We run a not for profit organisation called Horses Helping People, which bring horses and people together to improve the person’s mental, physical and emotional well being. In fact, our patron is the Radio presenter Ken Bruce. Building the centre has been a real community venture – if Ken goes on a celebrity game show he will raise funds for us – one of our stables is from the game show Pointless!
We had a really good boost for the business within the first year! We were nominated to go on a TV programme, called UK Construction Squad: Operation Home Front on Channel 5. Ex-servicemen came in for a week (similar to DIY SOS) and built more facilities for us, showing how valuable their skills are to the community. The business was quickly evolving but we just never had the money for solar panels. It was really affecting the business from moving forward because we had no power during the day, meaning that we couldn’t do any of our admin tasks, heat rooms up efficiently or put lighting on if we wanted to run after school sessions.
We first heard about Solar Plants from a forum that we’re members of. We find word of mouth is often the best place to find trusted people and companies. We’d previously had quotes from 3 other solar installation companies and we had chosen the one that we felt happiest with. However, it was really expensive, so at the time we couldn’t go ahead with it. We even considered the idea, ‘maybe we could do this ourselves to really keep the costs down’, but it’s such a risk doing electrical things yourself.
When I came across Solar Plants, I had a look on their website and decided to get in touch. There was something different about Solar Plants, I had a good feeling about them from the start. The dedicated off-grid section on the website really showed us that they had experts who would understand our particular circumstances. When we got around to chatting with Ian at Solar Plants, he explained that in order to get a really good understanding of what we needed, he could come round and have a chat to us and then give us a completely clear quote. Two of the companies that we originally got quotes from were the typical ‘slick salesman’ but what we liked about Solar Plants was that we were chatting with the off-grid technical engineer from the word ‘go’, so he knew exactly what he was talking about and he knew exactly what we needed. It gave me so much confidence in Solar Plants and seeing photos from other installations and the charity work that Solar Plants did, we just had absolute faith in them.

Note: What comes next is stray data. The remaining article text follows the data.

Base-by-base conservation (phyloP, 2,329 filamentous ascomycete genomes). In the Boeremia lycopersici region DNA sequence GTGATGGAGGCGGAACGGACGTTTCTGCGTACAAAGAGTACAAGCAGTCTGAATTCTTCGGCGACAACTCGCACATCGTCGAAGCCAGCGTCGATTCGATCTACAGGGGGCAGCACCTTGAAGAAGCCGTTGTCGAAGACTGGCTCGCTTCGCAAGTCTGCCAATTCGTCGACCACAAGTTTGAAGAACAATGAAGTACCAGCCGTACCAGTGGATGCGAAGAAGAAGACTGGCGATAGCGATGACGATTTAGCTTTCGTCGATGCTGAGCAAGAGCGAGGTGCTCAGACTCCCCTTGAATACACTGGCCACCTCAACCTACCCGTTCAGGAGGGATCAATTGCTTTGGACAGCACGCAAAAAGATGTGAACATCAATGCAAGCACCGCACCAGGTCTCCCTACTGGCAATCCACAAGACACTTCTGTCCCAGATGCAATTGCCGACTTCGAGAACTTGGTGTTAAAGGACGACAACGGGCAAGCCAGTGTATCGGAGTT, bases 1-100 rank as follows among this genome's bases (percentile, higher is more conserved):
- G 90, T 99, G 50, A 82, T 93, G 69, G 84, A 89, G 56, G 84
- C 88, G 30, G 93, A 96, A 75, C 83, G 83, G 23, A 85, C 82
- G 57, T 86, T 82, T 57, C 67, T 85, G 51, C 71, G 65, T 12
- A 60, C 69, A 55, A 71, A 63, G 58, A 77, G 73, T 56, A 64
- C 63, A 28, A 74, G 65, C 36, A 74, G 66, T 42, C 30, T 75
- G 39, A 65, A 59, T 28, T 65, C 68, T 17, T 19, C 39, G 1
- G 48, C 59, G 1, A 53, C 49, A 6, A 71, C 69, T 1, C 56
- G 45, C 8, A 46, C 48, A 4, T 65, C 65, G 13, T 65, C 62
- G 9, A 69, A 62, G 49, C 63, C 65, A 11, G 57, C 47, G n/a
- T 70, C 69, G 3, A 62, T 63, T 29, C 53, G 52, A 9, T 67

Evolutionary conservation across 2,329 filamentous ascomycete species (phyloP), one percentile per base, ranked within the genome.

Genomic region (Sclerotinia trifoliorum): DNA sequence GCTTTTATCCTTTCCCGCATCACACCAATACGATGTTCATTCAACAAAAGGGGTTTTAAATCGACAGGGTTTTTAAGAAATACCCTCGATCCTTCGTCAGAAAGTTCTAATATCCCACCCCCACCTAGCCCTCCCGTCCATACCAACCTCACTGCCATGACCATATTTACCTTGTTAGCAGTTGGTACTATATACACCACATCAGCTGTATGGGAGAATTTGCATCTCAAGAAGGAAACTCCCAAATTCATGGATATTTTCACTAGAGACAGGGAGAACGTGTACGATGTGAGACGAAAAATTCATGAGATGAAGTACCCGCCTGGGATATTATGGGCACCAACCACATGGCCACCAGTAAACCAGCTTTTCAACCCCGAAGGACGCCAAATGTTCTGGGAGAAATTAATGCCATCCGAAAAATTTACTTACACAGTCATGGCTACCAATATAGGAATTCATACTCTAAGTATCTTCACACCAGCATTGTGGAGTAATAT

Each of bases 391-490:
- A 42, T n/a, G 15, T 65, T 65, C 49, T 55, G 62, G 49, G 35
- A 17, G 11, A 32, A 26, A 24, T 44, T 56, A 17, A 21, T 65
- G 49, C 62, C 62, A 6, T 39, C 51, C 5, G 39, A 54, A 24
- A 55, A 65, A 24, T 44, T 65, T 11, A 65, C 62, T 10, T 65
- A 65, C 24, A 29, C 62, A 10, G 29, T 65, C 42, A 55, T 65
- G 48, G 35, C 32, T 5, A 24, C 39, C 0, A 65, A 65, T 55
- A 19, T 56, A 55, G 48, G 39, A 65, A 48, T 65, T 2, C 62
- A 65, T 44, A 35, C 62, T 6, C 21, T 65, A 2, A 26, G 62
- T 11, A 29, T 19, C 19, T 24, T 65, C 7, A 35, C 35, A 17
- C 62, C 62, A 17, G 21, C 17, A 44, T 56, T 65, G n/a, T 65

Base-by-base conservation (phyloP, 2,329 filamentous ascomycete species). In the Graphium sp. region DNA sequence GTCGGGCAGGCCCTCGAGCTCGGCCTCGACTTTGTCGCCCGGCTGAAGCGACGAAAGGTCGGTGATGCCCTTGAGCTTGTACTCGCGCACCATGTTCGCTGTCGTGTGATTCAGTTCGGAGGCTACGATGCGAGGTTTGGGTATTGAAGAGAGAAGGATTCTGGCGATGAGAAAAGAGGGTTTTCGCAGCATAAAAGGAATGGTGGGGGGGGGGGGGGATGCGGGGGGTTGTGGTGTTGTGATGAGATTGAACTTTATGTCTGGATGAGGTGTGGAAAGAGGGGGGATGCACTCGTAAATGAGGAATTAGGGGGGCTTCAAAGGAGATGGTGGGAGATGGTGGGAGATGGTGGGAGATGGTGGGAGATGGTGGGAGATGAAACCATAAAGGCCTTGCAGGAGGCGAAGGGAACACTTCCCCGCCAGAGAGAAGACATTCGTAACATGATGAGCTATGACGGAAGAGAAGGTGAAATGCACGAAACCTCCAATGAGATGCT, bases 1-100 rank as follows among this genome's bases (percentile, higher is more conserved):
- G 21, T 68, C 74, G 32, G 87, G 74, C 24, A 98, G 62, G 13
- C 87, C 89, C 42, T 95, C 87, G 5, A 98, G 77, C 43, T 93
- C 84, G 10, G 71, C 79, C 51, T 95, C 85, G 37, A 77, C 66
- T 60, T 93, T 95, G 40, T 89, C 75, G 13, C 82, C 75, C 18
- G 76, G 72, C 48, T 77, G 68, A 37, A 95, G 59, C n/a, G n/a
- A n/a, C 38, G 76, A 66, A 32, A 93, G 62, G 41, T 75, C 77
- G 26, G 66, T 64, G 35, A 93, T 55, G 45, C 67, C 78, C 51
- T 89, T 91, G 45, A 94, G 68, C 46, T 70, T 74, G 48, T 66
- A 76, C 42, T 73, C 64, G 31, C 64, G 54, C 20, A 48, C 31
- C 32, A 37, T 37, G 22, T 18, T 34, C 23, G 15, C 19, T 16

Ian and Scott from Solar Plants were here for about 5 days in total and they were brilliant. We have had various workmen here over the years and most are fine, but Ian and Scott were just so unobtrusive and friendly and worked so hard during all weather conditions. Nothing was ever too much trouble, if we had a question, – and I am one for asking a lot of questions – they were so good, they didn’t ever make me feel silly for any of the questions I asked.
The centre is open 5 days a week and each of those days we’ve got a mix of one to one clients and groups. We never seem to have time to actually ride the horses – we have been so busy with building the house and running the business! We’ve ridden all our lives, but as long as we have the horses around us we’re happy. We don’t rescue the horses as such but they all have their own stories behind how they came here.